We'll be seeing considerably more discussion of the Bush legacy on Iraq in the near future, as we make the transition from one administration to the next. As it is, leftists are super-senstive to any meme on the right that credits the administration with the greater security of the nation. On Iraq, leftists continue to decry the origins of the war, harping on "the lack" of international legitimacy for the deployment, and discounting any effect of the virtually treasonous backstabbing we saw among antiwar activists and top members of the Democratic Party both before and after the first shots were fired.
Along these lines, Dave Noon, of Lawyers, Guns and Money, has published a review of David Horowitz and Ben Johnson's, Party of Defeat: How Democrats and Radicals Undermined America's War on Terror Before and After 9-11.
Noon's piece, first rejected by the editors of FrontPageMagazine, is now published at The Edge of the West. Here's the introduction, for some flavor:
In a little less than two months, George W. Bush will leave office as one of the most despised presidents in American history. Taking mild comfort, perhaps, in the fact that he will end his term according to the customary schedule, Bush would nevertheless have much to envy in the presidency of Richard Nixon, who resigned — amazingly — with lower disapproval ratings than George Bush currently enjoys and could, for all his administration’s flagrant criminality, at least take credit for bringing a pair of Giant Pandas to the National Zoo. Bush, by contrast, may well be remembered as simply the least capable two-term president in the history of the republic. In accounting for this failure, there are almost too many factors to consider, but the administration’s showcase project — the war in Iraq — will weigh heavily on Bush’s historical legacy. On its own merits, the war was a profound disaster for a full four years. The much-vaunted “surge” may have contributed to an improvement in certain conditions, but the likelihood that the United States will ever be able to offer a plausible claim of “victory” in Iraq is slim. No less a figure than Gen. David Petraeus recently conceded as much.Perhaps Noon, despite his training as an historian, is not familiar with the reseach on interwar Britain and France, for example, Peter Corthorn and Paul Corthorn's, In the Shadow of the Dictators: The British Left in the 1930s, or Eugen Weber's, The Hollow Years: France in the 1930s.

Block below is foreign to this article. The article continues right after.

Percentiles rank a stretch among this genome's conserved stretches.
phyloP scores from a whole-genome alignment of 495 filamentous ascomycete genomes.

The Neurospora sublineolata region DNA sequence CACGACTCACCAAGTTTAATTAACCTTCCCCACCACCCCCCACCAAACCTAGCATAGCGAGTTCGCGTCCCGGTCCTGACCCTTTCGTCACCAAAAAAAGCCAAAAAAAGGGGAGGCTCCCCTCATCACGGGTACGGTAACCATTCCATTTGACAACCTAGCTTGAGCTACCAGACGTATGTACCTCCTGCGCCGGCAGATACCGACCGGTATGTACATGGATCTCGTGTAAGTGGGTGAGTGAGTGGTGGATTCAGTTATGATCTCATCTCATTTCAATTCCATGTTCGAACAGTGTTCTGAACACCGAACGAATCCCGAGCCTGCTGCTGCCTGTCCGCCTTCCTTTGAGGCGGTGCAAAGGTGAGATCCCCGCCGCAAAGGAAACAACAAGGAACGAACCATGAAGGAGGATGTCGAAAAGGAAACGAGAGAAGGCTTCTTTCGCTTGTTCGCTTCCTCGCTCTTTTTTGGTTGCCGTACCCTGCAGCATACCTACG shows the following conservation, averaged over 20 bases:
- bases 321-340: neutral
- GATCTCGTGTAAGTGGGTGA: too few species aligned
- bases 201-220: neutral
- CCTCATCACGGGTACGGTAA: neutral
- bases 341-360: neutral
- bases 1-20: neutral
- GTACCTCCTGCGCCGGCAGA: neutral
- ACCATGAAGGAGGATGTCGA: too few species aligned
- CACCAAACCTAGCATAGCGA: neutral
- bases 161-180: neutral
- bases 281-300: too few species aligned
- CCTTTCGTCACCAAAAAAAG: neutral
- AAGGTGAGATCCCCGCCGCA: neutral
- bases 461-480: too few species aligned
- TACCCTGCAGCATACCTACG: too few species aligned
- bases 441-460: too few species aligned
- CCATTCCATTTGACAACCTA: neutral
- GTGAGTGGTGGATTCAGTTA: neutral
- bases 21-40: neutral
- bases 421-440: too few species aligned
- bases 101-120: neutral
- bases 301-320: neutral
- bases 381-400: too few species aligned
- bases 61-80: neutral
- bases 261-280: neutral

The authors of Party of Defeat are to be congratulated, then, for struggling valiantly (if unpersuasively) upstream in their quest to vindicate this administration’s baleful legacy. They do so, however, by taking a primarily negative tack. That is, they defend Bush’s war in Iraq not so much by hailing its achievements but rather by impugning the motives of its most vocal critics, whom they argue have somehow forced the president to deviate from the path to victory. It is, in the end, a strange argument on which to hang a book. So far as I can recollect, no credible works of history or political science have ever been written based on the thesis that a minority party in a democracy — one that in fact witnessed its minority status intensified over two election cycles — somehow bears responsibility for taking the country to the brink of ruin. But Party of Defeat is not a credible work of history or political science.
The former explicitly examines the British left's refusal to respond seriously to the gathering threat of fascism in Europe before World War II, and the latter examines the collapse of national morale in interwar France that contributed to the country's utter collapse in the face of German power in 1940 (not unlike the evaporation of outrage and resolve among the American left since 9/11).
But no matter.
Historical accuracy is not Noon's design. There's really no rational argument that could shake folks like Noon - who populate the denialist left in ever-increasing numbers - from their hegemonic project of demonization of the Bush administration and the neoconservative right. Rather than engage Horowitz and Johnson's substantive points by other than a wave of the hand, Noon repeatedly hammers the claim that the book is not a "legitimate" work of scholarship: